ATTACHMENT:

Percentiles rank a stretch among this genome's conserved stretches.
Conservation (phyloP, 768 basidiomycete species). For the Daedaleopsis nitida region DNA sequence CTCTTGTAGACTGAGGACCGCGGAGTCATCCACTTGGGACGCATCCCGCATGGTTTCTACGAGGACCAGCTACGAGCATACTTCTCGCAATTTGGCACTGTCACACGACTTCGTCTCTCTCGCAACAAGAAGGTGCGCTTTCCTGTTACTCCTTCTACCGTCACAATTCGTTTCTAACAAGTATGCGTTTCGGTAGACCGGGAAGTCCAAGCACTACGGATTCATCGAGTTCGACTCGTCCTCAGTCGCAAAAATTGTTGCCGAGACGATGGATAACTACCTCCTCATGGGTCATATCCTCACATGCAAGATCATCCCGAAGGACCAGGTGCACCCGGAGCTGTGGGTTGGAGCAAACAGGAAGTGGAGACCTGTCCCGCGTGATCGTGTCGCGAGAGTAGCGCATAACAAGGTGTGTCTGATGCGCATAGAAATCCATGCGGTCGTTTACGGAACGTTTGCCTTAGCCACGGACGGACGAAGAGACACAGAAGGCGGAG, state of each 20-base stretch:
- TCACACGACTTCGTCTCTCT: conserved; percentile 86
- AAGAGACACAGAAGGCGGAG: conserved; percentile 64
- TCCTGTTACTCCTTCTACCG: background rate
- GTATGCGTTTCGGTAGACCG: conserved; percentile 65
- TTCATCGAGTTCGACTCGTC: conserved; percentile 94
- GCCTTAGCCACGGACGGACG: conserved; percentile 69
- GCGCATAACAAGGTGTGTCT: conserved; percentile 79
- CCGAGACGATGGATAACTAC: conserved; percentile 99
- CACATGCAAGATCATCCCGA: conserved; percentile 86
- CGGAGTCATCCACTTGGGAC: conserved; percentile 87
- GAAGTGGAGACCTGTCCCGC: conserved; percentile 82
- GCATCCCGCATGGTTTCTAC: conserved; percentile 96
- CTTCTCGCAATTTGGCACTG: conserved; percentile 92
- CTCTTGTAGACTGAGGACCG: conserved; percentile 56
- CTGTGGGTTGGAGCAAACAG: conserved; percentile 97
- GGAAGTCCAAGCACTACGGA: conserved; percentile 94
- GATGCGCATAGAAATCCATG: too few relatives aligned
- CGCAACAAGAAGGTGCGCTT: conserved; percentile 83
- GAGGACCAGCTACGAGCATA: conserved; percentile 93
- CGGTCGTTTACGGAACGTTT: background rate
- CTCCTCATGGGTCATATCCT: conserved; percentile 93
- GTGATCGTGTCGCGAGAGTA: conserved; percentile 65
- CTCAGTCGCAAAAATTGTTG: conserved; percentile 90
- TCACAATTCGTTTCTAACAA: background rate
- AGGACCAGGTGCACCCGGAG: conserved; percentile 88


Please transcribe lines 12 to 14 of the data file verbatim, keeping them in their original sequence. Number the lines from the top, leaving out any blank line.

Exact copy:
- CGGAGTCATCCACTTGGGAC: conserved; percentile 87
- GAAGTGGAGACCTGTCCCGC: conserved; percentile 82
- GCATCCCGCATGGTTTCTAC: conserved; percentile 96